With asparagus season in full swing and artichoke season rolling in, I figured it was the perfect time to roll out a safe allergy-free hollandaise sauce.
Hollandaise is traditionally made with eggs, one of the top eight food allergens. To replace eggs, vegan versions of the classic sauce usually rely on silken tofu. However, soy (silken tofu) is also one of the top eight food allergens. So I had to put on my thinking cap.
I replaced the eggs and/or silken tofu with a rice milk and olive and canola oil emulsion and added a smidgen of turmeric and a little nutritional yeast for the lovely buttercup hue, and also a flavor boost. And, of course, I used lemon juice, since that zip of acidity is the backbone of all hollandaise sauces.
Bonus: this one is vegan, too, so there’s no salmonella risk. Additionally, unlike traditional hollandaise, it can be made in advance, and keeps well for several days, covered in the fridge. Just bring to room temperature before serving.
Remember when you make this, slow and steady wins the race. Add the oil a little at a time to achieve the creamiest end result. (more…)
In honor of Chinese New Year 2012, I thought I’d finally post this glorious recipe for Gluten-Free Gingery Pork Pot Stickers from Laura B. Russell’s new cookbook, The Gluten-Free Asian Kitchen: Recipes for Noodles, Dumplings, Sauces, and More, from Ten Speed Press(my publisher too!) I’ve had this book for several months, but in my own crazy frenzy to finish up my new cookbook, I haven’t had a chance to crack open anyone else’s, much less, try their recipes. Until now. And let me tell you how excited I am to get started cooking my way through this book.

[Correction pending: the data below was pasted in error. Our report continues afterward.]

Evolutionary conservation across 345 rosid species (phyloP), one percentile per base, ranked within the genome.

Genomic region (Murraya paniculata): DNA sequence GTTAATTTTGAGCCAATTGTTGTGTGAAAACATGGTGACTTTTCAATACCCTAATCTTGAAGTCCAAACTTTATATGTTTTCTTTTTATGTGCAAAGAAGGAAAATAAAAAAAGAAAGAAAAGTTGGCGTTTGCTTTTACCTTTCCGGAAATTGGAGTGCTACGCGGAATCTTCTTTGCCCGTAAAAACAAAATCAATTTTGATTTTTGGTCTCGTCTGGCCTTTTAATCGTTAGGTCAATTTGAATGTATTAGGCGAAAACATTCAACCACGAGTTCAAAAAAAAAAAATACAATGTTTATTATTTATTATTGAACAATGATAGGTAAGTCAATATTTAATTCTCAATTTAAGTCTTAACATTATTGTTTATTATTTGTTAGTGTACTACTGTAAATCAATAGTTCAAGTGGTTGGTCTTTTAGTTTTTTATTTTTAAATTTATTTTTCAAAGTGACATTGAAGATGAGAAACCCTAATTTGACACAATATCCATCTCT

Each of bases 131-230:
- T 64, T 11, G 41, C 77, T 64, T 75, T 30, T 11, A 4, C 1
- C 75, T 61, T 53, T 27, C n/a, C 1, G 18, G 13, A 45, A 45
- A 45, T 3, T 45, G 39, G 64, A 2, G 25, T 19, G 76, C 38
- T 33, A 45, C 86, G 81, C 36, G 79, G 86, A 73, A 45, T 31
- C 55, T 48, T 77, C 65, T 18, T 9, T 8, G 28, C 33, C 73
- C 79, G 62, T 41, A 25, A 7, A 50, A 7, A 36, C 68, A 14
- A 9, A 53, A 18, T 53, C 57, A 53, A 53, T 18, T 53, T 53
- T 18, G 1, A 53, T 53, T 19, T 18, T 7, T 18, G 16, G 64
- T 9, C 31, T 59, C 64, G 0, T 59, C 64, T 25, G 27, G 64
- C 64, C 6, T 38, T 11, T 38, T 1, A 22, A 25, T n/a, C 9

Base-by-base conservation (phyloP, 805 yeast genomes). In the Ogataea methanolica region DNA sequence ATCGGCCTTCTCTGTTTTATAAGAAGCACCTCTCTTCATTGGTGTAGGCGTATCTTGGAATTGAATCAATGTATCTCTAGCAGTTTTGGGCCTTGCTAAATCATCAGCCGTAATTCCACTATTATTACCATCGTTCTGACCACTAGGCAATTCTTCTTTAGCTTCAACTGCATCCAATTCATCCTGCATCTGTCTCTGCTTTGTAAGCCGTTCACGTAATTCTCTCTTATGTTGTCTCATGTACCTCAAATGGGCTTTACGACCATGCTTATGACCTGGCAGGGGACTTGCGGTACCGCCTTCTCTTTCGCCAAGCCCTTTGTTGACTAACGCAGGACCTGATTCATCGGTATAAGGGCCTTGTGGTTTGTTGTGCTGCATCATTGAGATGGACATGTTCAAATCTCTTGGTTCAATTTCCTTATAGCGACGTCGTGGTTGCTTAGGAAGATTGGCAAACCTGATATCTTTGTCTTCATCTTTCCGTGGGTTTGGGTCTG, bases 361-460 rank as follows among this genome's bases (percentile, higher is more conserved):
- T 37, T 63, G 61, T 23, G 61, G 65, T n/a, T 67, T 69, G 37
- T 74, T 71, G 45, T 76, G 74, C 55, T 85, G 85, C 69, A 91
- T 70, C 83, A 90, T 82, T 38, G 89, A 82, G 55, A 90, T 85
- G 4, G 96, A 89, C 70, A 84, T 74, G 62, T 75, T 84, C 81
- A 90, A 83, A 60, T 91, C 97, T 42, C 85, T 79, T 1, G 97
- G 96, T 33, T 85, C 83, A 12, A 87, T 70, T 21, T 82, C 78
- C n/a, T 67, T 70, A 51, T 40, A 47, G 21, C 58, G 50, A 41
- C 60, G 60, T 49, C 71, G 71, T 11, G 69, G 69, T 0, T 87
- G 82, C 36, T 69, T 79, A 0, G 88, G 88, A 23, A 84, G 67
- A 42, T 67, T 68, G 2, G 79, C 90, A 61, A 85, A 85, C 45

First of all, I don’t often have serious cravings, but when I do, they are for Asian food. But so much of Asian cuisine is off limits to me, between my wheat allergy, my shellfish allergy, my fish allergy, and my tree nut allergy. Gluten-free Asian food is often very hard to find, even if you can work your way around the other ingredients. Which makes this cookbook so special. Laura’s beautiful collection is the first gluten-free cookbook to focus exclusively on Asian cuisine, highlighting the delacacies of China, Japan, Korea, Thailand, and Vietnam.
Of particular note in The Gluten-Free Asian Kitchen is the helpful “Identifying Gluten Section”, which walks you through all the places you might find gluten hiding in your Asian food. There is also a comprehensive sauce section, a really good guide to stocking your pantry, and one gorgeous photograph after another (styled by the brilliant Karen Shinto, who also styles my cookbooks). I can’t wait to try the Porcupine Balls (p.48), the Red Curry Soup with Chicken and Rice Noodles (p.87), and the Yakuza Cucumber and Avocado Salad (p.119). Literally, every page has me drooling.